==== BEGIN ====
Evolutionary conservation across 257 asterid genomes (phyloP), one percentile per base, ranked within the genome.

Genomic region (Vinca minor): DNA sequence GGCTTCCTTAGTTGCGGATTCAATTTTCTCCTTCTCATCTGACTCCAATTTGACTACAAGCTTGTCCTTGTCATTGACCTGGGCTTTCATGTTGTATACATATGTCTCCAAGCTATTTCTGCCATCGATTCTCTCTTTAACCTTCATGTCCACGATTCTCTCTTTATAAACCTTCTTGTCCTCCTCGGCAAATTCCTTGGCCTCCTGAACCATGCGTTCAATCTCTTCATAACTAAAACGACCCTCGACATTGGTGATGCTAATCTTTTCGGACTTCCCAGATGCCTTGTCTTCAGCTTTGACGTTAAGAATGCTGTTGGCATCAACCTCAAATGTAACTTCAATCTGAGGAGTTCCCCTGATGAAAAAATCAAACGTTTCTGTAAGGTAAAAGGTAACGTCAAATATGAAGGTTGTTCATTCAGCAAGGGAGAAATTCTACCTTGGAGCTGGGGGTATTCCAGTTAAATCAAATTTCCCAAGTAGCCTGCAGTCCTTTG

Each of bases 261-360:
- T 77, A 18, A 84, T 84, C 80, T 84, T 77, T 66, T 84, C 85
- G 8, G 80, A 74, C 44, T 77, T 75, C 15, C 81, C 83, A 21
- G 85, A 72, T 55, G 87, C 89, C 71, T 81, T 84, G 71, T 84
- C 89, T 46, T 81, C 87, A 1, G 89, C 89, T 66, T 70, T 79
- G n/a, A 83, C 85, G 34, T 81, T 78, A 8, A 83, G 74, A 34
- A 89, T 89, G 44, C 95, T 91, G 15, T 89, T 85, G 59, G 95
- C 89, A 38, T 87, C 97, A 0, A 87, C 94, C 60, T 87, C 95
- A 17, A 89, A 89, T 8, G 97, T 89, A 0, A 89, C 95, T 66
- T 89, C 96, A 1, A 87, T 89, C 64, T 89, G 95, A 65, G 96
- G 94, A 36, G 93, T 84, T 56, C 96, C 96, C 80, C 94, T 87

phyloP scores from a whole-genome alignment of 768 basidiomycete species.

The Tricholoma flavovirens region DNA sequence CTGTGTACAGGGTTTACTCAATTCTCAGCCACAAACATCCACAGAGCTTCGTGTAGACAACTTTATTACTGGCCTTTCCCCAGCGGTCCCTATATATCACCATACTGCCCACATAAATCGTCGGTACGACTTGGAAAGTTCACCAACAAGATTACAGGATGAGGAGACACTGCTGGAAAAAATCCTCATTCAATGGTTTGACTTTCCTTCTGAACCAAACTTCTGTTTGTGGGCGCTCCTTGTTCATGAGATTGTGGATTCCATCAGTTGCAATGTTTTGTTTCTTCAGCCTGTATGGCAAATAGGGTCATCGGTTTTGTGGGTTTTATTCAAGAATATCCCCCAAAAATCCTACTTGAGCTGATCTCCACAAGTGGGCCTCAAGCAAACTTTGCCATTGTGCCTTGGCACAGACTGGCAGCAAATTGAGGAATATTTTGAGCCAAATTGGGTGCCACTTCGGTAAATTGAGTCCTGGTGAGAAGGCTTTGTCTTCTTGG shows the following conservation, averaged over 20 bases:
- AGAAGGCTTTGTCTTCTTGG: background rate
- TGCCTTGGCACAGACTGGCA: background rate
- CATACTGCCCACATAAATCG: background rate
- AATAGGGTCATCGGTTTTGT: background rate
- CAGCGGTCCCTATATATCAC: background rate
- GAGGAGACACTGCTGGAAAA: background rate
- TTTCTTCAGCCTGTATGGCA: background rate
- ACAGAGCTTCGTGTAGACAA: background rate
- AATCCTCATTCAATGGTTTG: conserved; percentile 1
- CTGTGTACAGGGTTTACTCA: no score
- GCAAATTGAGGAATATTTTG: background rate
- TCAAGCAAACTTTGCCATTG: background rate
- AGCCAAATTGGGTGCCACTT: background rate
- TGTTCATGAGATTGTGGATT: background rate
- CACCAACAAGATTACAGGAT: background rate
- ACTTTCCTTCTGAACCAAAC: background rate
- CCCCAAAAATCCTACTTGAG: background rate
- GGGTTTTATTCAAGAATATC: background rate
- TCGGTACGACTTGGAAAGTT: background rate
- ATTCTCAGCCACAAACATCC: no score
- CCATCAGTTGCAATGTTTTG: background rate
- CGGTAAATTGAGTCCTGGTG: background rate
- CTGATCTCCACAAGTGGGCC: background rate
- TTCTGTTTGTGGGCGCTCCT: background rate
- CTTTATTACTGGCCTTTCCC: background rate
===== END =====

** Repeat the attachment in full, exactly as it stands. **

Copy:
Evolutionary conservation across 257 asterid genomes (phyloP), one percentile per base, ranked within the genome.

Genomic region (Vinca minor): DNA sequence GGCTTCCTTAGTTGCGGATTCAATTTTCTCCTTCTCATCTGACTCCAATTTGACTACAAGCTTGTCCTTGTCATTGACCTGGGCTTTCATGTTGTATACATATGTCTCCAAGCTATTTCTGCCATCGATTCTCTCTTTAACCTTCATGTCCACGATTCTCTCTTTATAAACCTTCTTGTCCTCCTCGGCAAATTCCTTGGCCTCCTGAACCATGCGTTCAATCTCTTCATAACTAAAACGACCCTCGACATTGGTGATGCTAATCTTTTCGGACTTCCCAGATGCCTTGTCTTCAGCTTTGACGTTAAGAATGCTGTTGGCATCAACCTCAAATGTAACTTCAATCTGAGGAGTTCCCCTGATGAAAAAATCAAACGTTTCTGTAAGGTAAAAGGTAACGTCAAATATGAAGGTTGTTCATTCAGCAAGGGAGAAATTCTACCTTGGAGCTGGGGGTATTCCAGTTAAATCAAATTTCCCAAGTAGCCTGCAGTCCTTTG

Each of bases 261-360:
- T 77, A 18, A 84, T 84, C 80, T 84, T 77, T 66, T 84, C 85
- G 8, G 80, A 74, C 44, T 77, T 75, C 15, C 81, C 83, A 21
- G 85, A 72, T 55, G 87, C 89, C 71, T 81, T 84, G 71, T 84
- C 89, T 46, T 81, C 87, A 1, G 89, C 89, T 66, T 70, T 79
- G n/a, A 83, C 85, G 34, T 81, T 78, A 8, A 83, G 74, A 34
- A 89, T 89, G 44, C 95, T 91, G 15, T 89, T 85, G 59, G 95
- C 89, A 38, T 87, C 97, A 0, A 87, C 94, C 60, T 87, C 95
- A 17, A 89, A 89, T 8, G 97, T 89, A 0, A 89, C 95, T 66
- T 89, C 96, A 1, A 87, T 89, C 64, T 89, G 95, A 65, G 96
- G 94, A 36, G 93, T 84, T 56, C 96, C 96, C 80, C 94, T 87

phyloP scores from a whole-genome alignment of 768 basidiomycete species.

The Tricholoma flavovirens region DNA sequence CTGTGTACAGGGTTTACTCAATTCTCAGCCACAAACATCCACAGAGCTTCGTGTAGACAACTTTATTACTGGCCTTTCCCCAGCGGTCCCTATATATCACCATACTGCCCACATAAATCGTCGGTACGACTTGGAAAGTTCACCAACAAGATTACAGGATGAGGAGACACTGCTGGAAAAAATCCTCATTCAATGGTTTGACTTTCCTTCTGAACCAAACTTCTGTTTGTGGGCGCTCCTTGTTCATGAGATTGTGGATTCCATCAGTTGCAATGTTTTGTTTCTTCAGCCTGTATGGCAAATAGGGTCATCGGTTTTGTGGGTTTTATTCAAGAATATCCCCCAAAAATCCTACTTGAGCTGATCTCCACAAGTGGGCCTCAAGCAAACTTTGCCATTGTGCCTTGGCACAGACTGGCAGCAAATTGAGGAATATTTTGAGCCAAATTGGGTGCCACTTCGGTAAATTGAGTCCTGGTGAGAAGGCTTTGTCTTCTTGG shows the following conservation, averaged over 20 bases:
- AGAAGGCTTTGTCTTCTTGG: background rate
- TGCCTTGGCACAGACTGGCA: background rate
- CATACTGCCCACATAAATCG: background rate
- AATAGGGTCATCGGTTTTGT: background rate
- CAGCGGTCCCTATATATCAC: background rate
- GAGGAGACACTGCTGGAAAA: background rate
- TTTCTTCAGCCTGTATGGCA: background rate
- ACAGAGCTTCGTGTAGACAA: background rate
- AATCCTCATTCAATGGTTTG: conserved; percentile 1
- CTGTGTACAGGGTTTACTCA: no score
- GCAAATTGAGGAATATTTTG: background rate
- TCAAGCAAACTTTGCCATTG: background rate
- AGCCAAATTGGGTGCCACTT: background rate
- TGTTCATGAGATTGTGGATT: background rate
- CACCAACAAGATTACAGGAT: background rate
- ACTTTCCTTCTGAACCAAAC: background rate
- CCCCAAAAATCCTACTTGAG: background rate
- GGGTTTTATTCAAGAATATC: background rate
- TCGGTACGACTTGGAAAGTT: background rate
- ATTCTCAGCCACAAACATCC: no score
- CCATCAGTTGCAATGTTTTG: background rate
- CGGTAAATTGAGTCCTGGTG: background rate
- CTGATCTCCACAAGTGGGCC: background rate
- TTCTGTTTGTGGGCGCTCCT: background rate
- CTTTATTACTGGCCTTTCCC: background rate